|Guru Harkrishan - the 8th Nanak|
|Guru Harkrishan was the eighth Guru of Sikhs. He was the younger son of Guru Har Rai. He was born to Krishan Kaur in July, 1656 AD. As Guru Har Rai was not happy with his elder son Ram Rai because of his having changed the text of a line of the Adi Granth in Mughal Court at Delhi, he appointed Guru Harkrishan as his successor in October, 1661 AD at the tender age of five. That is why Guru Harkrishan is also known as Bal Guru (Child Guru).|
|When Guru Harkrishan Sahib came to Delhi, tyhe city was then in the grip of an epidemic. Guru Ji went all over the city even in narrow lanes and bylanes. He gave succour to all in anguish without any discrimination whatsoever. His very presence and the Divine Look would rid the patients of their sufferings.|
|On a complaint by Ram Rai, Aurangzeb called Guru Harkrishan to Delhi. He came to Delhi and stayed at the bungalow of Raja Jai Singh (now known as Gurdwara Bangla Sahib) but refused to meet the king. An epidemic was raging in Delhi at that time. The Guru provided a healing touch to the sick. He was himself taken ill and died of small pox in (March 1664 AD) and was cremated on the banks of Yamuna in Delhi where now stands Gurdwara Bala Sahib. On his last day, the Guru called for five paise and a coconut. He took them and not being able to move his body waved his hand three times in the air by way of pointing out his successor and said "Baba Bakale" i.e. his successor will be found in the village of Bakala. The words were deeply significant as they helped in maintaining the line of succession.|
|Guru Harkrishan ascended the ecclesiastical throne at the age of 5 years and 8 months. He was blessed with the divine spirit. When Guru Ji came to Delhi, the city was suffering of an epidemic. Guru Ji went all over the city and He gave solace to those in anguish. His Divine presence and Divine Look would rid the patients of their maladies.|
|The Guru's life, though short chronologically speaking, made the foundation of Sikhism much stronger by maintaining the hallowed traditions of self-sacrifice, truthfulness, care for others and fearless resolve and by providing continuity in the line of succession. His pontificate is marked by the revival of Mughal interference in Sikh affairs.|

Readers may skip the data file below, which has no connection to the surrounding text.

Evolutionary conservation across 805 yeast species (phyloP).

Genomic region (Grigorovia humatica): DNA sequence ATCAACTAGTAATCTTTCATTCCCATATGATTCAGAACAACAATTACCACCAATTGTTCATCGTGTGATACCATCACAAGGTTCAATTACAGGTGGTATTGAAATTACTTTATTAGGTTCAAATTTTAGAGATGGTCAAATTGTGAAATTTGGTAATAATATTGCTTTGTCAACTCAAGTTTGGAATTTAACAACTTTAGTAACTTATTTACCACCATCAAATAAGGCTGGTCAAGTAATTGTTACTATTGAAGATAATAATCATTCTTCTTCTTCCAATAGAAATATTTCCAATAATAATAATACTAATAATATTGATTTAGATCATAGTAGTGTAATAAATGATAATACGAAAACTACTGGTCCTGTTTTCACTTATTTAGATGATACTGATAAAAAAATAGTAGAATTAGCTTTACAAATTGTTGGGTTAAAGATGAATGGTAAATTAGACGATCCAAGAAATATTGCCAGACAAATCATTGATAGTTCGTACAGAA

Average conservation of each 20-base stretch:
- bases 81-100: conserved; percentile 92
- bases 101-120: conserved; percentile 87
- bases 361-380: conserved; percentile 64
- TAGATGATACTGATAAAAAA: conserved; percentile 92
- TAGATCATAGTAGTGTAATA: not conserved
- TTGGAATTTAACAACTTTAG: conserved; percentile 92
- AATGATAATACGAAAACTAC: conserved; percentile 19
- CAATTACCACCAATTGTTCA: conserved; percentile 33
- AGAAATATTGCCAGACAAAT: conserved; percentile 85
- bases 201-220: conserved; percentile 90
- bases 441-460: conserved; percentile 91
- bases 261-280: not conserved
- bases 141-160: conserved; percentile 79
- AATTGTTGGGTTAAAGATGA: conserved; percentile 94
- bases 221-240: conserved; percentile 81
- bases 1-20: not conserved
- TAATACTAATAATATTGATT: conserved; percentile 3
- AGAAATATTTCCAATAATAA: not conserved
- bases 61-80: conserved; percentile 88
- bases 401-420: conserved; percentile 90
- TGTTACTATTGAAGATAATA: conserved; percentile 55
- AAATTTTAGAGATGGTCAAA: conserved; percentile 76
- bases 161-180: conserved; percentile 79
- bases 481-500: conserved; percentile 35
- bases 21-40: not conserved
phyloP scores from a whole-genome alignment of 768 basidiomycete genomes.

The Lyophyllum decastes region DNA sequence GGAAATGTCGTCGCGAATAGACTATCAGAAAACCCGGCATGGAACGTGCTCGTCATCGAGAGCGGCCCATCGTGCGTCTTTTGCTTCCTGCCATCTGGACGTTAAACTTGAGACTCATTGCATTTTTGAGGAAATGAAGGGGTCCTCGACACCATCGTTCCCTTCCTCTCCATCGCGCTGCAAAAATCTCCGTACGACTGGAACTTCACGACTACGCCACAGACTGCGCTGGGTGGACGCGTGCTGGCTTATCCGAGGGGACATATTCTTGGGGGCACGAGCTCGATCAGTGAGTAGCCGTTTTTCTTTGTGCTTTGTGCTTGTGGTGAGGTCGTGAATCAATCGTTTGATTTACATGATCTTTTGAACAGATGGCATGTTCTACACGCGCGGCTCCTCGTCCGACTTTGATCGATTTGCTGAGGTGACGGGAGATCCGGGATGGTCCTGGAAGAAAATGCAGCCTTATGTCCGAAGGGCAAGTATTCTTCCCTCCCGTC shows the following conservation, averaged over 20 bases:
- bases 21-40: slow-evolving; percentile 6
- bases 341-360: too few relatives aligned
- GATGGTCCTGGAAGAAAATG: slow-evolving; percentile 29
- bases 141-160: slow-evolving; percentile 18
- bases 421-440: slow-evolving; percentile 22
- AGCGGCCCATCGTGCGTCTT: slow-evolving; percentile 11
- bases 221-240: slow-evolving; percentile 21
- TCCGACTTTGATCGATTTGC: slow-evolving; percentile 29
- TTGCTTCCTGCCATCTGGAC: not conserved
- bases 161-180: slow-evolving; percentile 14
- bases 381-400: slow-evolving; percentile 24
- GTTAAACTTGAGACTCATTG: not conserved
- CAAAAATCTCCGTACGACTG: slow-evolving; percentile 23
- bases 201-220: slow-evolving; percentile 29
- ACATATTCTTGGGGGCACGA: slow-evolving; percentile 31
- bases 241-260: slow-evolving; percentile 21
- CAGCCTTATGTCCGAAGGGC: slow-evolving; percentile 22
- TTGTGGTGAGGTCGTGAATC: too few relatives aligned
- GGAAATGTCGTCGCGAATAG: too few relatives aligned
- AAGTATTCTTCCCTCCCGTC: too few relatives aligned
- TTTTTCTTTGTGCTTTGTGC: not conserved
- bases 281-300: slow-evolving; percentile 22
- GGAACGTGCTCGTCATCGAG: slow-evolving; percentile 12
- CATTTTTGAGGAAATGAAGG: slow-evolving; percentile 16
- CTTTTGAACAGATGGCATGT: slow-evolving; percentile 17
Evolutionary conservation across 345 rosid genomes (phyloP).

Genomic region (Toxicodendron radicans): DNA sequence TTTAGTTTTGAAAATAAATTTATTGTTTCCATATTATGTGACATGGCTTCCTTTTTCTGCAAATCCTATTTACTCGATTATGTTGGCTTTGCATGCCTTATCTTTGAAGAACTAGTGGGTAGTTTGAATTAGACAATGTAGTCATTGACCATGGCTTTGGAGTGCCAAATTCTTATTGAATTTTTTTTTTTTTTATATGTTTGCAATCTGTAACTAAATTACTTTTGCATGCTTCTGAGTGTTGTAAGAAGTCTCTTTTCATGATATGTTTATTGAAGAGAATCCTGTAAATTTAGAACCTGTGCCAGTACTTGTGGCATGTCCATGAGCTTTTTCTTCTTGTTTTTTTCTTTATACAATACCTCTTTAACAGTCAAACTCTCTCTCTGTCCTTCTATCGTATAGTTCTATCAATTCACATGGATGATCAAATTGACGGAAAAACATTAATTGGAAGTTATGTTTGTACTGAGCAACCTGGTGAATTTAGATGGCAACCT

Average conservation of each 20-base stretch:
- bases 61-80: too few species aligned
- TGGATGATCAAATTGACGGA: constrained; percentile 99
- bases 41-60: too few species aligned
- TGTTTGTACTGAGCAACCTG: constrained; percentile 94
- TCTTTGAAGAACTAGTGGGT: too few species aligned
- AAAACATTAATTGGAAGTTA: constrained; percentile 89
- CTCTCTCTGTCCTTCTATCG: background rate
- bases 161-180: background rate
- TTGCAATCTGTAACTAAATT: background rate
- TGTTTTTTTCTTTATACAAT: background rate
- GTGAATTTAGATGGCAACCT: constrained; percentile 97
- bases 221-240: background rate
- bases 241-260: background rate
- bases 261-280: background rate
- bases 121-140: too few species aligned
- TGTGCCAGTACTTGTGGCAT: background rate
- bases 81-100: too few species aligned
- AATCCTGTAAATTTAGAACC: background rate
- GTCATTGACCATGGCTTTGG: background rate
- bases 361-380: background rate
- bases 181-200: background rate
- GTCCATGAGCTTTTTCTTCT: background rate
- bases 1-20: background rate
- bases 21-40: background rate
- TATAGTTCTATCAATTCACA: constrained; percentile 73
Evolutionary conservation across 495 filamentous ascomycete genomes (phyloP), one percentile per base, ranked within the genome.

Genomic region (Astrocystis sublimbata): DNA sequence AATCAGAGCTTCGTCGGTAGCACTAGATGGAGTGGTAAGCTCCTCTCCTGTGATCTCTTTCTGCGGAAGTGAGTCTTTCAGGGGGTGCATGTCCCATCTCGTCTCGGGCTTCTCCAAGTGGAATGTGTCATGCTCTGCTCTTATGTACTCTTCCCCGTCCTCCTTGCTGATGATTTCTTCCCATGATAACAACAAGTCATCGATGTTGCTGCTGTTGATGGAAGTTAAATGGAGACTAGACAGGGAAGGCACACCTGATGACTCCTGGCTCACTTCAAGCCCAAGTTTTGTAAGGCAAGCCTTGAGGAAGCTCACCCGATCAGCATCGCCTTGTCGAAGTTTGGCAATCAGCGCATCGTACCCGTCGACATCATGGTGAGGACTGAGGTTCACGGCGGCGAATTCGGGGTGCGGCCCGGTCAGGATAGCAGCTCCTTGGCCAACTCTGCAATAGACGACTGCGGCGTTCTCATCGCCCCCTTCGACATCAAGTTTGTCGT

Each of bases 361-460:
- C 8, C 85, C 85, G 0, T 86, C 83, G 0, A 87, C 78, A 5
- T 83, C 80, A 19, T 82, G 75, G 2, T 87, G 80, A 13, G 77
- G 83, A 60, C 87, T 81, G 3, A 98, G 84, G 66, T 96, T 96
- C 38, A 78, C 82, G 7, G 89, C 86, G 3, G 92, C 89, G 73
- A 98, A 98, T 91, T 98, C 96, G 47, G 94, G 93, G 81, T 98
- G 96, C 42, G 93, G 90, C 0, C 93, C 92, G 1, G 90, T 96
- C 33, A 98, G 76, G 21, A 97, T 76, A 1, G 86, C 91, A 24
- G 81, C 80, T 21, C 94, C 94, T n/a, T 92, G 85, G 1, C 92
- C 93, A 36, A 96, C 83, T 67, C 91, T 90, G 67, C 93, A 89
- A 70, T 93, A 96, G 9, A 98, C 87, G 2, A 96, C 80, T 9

MUTE RECITES SALOKAS
Sri Guru Harkrishan Ji was the epitome of sensibility, generosity and courage. There is a famous incident from his early age. Once on the way to Delhi from Punjab he met an arrogant Brahmin Pundit called Lal Chand in Panjokhara town. The Pundit asked him to recite Salokas from the Geeta since his name was similar to that of Lord Krishna. Guru Ji invited a mute person called Chhajju Mehra and placed his stick on his head. He immediately started interpreting salokas from the Geeta. Everybody around was dumbstruck. Lal Chand's arrogance too was shattered and he asked for Guru Ji's forgiveness.
|On the invitation of Delhi's Sikh Community, Guru Harkrishan Ji went there and stayed with Raja Jai Singh. Now Gurdwara Bangla Sahib stands there. At that time cholera was raging in the area. Guru Ji went through the city, healing the sick. The afflicted were very happy to receive holy water from him.(This water has divine qualities and even now people utilise this water for their uncureable illnesses) During his stay he propogated Sikhism. This was the time of Mughal Emperor Aurangzeb. Once he went to meet Guru Ji at Jai Singh's bungalow but Guru Ji refused to see him.|
|When Guru Ji realised that his time has come for ascenscion, he took a coconut and 5 paise and uttered these words " Baba Basehe je Gram Bakaley" - meaning that the next Guru (his Grandfather- Guru Teg Bahadur) ) resides in the village of Bakala - who will take over the Guru Ship after him..|
Guru Harkrishan- a painting at the Lahore Museum (courtesy F.Aijazzudin)
Guru Harkrishan is shown as a seated youth tastyefullyt dressed in an embroidered white tunic. He sits listening to a musician who accompanies himself on tambura.
|Both these painting of Guru Harkrishan by Muslim Artists. (Courtesy of T.S.Randhawa from his book "The Sikhs, Images of a Heritage")|